About a week ago I got word that the total volume of cards received for this year’s Holiday Mail for Heroes
campaign was more than 1.2 million. All I could think of was: Whooaaa! We had been shooting for a million – but clearly Americans stepped up in a big way – bigger than we had imagined.
Holiday Mail was established five years ago by the American Red Cross
in partnership with Pitney Bowes
. The program allows Americans to send cards of support, thanks and season’s greetings to the brave members of our Armed Forces serving around the world, many of who are in harm’s way or have been injured, so that they have a little “touch of home” during the holidays. Following 9/11, regulations changed within the military about how its members could receive mail. That’s how Pitney Bowes originally got involved. We have the ability to properly screen mail.
Each year cards are sent to a PO Box where they are screened by Pitney Bowes technology and individually read by American Red Cross and Pitney Bowes volunteers to ensure they are safe and appropriate for delivery. The cards are then sent out to American Red Cross chapters in the US and abroad to be hand-delivered to military installations, hospitals caring for injured soldiers, veterans and their families. It is quite an organized process and one that is carried out with heart, compassion and enthusiasm by everyone involved.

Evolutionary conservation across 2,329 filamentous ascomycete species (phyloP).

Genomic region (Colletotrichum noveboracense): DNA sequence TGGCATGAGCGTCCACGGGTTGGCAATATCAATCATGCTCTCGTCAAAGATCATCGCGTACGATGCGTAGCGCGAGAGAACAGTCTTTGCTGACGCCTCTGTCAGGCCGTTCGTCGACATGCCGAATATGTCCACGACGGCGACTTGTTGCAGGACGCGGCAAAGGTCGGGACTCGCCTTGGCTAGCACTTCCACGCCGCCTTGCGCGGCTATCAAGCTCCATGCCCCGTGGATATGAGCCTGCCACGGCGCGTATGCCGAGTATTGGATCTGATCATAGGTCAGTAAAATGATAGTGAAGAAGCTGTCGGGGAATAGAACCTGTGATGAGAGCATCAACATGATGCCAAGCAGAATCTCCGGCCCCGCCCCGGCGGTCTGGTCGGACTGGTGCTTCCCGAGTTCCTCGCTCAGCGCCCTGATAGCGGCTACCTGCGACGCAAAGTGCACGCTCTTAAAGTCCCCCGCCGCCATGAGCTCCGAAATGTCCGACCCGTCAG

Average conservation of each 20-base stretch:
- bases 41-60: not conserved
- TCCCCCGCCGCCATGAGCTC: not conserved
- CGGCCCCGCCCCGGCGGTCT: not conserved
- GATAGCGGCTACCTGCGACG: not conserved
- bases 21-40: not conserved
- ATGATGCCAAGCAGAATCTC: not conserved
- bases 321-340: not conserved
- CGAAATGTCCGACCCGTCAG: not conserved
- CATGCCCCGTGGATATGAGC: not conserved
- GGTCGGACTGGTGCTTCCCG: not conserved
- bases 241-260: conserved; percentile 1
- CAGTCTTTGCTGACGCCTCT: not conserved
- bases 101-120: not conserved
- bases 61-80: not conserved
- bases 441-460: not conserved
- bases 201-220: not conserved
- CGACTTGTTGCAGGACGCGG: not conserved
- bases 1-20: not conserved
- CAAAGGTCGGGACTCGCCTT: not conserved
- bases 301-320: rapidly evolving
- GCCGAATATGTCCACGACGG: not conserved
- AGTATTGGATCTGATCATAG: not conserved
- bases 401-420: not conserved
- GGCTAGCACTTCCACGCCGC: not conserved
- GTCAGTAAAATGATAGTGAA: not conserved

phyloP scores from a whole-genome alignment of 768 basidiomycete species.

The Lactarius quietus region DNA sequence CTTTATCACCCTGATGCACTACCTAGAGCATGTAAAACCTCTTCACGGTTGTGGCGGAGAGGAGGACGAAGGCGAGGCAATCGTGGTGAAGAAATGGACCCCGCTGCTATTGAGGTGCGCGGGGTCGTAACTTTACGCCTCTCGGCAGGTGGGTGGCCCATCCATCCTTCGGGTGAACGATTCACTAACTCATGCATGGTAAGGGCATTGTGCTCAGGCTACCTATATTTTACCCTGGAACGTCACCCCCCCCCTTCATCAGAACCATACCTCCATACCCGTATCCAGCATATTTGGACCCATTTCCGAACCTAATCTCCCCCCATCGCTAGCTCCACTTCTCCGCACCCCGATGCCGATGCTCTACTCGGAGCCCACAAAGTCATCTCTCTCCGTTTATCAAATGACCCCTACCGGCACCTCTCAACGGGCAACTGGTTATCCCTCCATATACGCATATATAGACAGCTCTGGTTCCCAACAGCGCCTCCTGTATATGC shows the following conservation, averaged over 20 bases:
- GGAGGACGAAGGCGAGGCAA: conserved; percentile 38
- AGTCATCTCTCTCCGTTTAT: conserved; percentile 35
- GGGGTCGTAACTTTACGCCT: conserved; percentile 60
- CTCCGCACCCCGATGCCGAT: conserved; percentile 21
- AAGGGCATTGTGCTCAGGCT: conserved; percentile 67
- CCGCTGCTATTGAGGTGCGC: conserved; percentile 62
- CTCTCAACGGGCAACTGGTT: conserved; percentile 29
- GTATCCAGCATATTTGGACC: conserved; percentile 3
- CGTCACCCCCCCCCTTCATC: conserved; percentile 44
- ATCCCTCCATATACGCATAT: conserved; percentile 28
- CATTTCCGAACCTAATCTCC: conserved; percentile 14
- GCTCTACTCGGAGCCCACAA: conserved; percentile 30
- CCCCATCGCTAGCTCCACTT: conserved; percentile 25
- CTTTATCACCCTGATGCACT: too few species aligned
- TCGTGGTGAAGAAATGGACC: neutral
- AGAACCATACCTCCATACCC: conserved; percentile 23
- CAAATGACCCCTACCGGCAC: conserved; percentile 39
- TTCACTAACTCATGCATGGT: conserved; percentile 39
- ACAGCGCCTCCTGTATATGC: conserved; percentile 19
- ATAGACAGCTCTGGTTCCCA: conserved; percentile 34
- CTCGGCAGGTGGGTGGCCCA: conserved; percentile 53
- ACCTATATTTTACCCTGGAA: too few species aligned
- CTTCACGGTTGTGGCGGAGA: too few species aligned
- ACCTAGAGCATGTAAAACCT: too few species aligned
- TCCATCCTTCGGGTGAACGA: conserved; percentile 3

It was only when I saw brief video footage of soldiers receiving cards, dressed in camouflage, yards away from what I suspect was imminent danger, did I understand the magnitude of what I was working on. To myself I thought:
Lucky me, I’m not there.
Lucky me, I have them to protect me.
Lucky me, I get to know of this – and do something.
Lucky me, I get to help, even if it’s just a little.
So, when I learned of the staggering number of cards that came through, from all over the country, from all types of people, all with the same intention- to help, if only just a little. I felt enormous pride in being a part of making it happen. Because what could be better than delivering more than a million heartfelt wishes of support to our soldiers around the world?
There is something. Just a few days ago, I received an email from a friend and Pitney Bowes colleague Sandra Long, with the subject line: Happiness in Kansas!! and an attachment. The photo was of my friend standing closely beside her son who had just returned from serving in Afghanistan along with her husband and daughter. A family joyfully reunited; a son safely home. It doesn’t get any better than that.
That’s what would be better. The enormous outpouring of support shown by the American public this season was nothing short of exceptional. When the sixth year of Holiday Mail for Heroes comes around next fall, I am confident America will step up again. I know I will. But while Americans tend to aspire to topping their achievements, whatever they be, I’m sure we would all be happiest if many more soldiers returned home, as my friend’s son did, and the number of US military deployed dropped considerably. Whatever happens, the American Red Cross and Pitney Bowes will be there.